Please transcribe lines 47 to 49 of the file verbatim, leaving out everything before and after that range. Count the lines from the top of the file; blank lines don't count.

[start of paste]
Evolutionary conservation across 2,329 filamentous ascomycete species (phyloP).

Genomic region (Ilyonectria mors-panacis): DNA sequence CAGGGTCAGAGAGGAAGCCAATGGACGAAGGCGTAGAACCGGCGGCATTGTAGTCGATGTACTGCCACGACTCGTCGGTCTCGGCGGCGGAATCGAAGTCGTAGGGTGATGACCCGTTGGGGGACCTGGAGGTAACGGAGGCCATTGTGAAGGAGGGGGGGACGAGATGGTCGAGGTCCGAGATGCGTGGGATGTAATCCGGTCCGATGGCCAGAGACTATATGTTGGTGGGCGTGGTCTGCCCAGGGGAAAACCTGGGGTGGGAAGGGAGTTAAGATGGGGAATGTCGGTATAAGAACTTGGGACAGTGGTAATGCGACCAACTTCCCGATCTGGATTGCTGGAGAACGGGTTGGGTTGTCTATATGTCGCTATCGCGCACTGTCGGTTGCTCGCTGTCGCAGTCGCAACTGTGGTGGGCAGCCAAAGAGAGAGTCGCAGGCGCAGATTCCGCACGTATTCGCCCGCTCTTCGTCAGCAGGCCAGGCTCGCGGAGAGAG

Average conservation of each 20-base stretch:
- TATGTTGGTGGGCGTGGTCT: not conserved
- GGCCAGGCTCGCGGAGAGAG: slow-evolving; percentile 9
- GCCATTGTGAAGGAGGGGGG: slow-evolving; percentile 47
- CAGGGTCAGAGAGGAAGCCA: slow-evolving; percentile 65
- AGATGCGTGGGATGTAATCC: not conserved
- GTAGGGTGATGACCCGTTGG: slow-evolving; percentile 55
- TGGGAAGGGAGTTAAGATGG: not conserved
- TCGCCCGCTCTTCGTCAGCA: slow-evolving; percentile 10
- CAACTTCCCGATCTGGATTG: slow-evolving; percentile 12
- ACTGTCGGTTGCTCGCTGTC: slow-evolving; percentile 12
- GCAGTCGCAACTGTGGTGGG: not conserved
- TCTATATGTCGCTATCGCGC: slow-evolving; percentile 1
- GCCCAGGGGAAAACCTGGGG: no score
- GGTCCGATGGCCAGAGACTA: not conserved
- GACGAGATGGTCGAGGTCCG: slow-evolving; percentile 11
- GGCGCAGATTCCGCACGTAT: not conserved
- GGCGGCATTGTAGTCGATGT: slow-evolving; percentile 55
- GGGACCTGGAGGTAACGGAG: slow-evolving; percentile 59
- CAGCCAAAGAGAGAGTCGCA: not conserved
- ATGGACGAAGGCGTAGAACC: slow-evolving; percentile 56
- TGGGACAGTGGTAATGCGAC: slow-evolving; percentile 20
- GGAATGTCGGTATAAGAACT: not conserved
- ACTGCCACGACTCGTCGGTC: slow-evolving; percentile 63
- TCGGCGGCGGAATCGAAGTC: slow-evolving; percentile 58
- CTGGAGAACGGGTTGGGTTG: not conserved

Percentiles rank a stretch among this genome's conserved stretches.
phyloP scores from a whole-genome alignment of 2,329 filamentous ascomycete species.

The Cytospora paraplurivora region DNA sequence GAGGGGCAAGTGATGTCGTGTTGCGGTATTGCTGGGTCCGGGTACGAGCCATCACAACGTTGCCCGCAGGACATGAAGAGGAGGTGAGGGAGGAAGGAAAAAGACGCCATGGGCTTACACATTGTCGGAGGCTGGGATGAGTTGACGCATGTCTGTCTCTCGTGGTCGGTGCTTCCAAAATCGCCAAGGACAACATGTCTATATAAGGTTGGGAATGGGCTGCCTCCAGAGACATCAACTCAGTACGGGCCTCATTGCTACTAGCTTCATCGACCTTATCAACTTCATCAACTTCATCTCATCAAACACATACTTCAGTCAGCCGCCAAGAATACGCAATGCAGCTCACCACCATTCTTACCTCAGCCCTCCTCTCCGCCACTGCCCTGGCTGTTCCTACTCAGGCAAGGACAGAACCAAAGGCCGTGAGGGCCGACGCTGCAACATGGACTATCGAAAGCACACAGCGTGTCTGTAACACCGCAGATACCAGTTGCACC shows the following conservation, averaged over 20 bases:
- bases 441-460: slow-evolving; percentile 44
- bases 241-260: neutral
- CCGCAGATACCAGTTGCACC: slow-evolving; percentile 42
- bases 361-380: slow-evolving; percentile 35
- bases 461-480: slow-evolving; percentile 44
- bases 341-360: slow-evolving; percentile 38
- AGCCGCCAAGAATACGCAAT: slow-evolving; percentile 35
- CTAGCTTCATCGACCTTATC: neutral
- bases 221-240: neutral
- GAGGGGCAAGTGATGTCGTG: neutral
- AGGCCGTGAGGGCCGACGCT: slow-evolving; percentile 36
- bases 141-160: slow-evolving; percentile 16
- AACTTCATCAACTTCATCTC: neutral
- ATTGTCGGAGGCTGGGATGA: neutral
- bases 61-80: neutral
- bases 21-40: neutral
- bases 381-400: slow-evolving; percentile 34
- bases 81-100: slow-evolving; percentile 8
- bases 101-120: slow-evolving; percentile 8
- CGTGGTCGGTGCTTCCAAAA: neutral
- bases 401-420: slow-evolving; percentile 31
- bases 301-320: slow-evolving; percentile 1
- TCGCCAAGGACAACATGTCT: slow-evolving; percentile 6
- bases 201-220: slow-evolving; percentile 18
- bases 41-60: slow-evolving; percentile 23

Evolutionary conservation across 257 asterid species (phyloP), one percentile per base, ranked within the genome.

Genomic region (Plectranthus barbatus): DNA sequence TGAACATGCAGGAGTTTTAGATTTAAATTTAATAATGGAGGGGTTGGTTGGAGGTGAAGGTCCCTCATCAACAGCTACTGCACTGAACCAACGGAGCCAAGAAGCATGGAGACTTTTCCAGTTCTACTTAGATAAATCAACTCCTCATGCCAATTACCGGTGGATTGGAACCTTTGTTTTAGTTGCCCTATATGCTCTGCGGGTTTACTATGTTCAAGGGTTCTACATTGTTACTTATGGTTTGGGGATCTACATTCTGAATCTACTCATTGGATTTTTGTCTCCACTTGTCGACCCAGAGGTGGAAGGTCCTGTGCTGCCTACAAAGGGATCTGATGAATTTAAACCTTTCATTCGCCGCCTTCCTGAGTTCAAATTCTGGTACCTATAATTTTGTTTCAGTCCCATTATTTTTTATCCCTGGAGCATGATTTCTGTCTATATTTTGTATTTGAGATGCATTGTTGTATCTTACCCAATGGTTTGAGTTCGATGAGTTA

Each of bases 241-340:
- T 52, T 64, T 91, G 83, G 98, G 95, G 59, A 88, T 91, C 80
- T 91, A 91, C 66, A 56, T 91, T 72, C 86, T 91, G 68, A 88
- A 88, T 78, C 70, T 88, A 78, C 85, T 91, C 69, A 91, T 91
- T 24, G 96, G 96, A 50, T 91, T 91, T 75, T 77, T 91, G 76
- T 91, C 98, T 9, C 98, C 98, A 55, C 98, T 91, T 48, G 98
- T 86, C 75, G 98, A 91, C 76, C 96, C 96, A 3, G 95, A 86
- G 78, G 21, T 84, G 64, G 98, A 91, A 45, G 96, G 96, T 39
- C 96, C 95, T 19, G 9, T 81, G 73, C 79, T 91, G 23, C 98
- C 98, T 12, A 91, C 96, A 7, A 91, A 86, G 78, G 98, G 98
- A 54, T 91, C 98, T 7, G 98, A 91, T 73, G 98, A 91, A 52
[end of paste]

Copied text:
- bases 21-40: neutral
- bases 381-400: slow-evolving; percentile 34
- bases 81-100: slow-evolving; percentile 8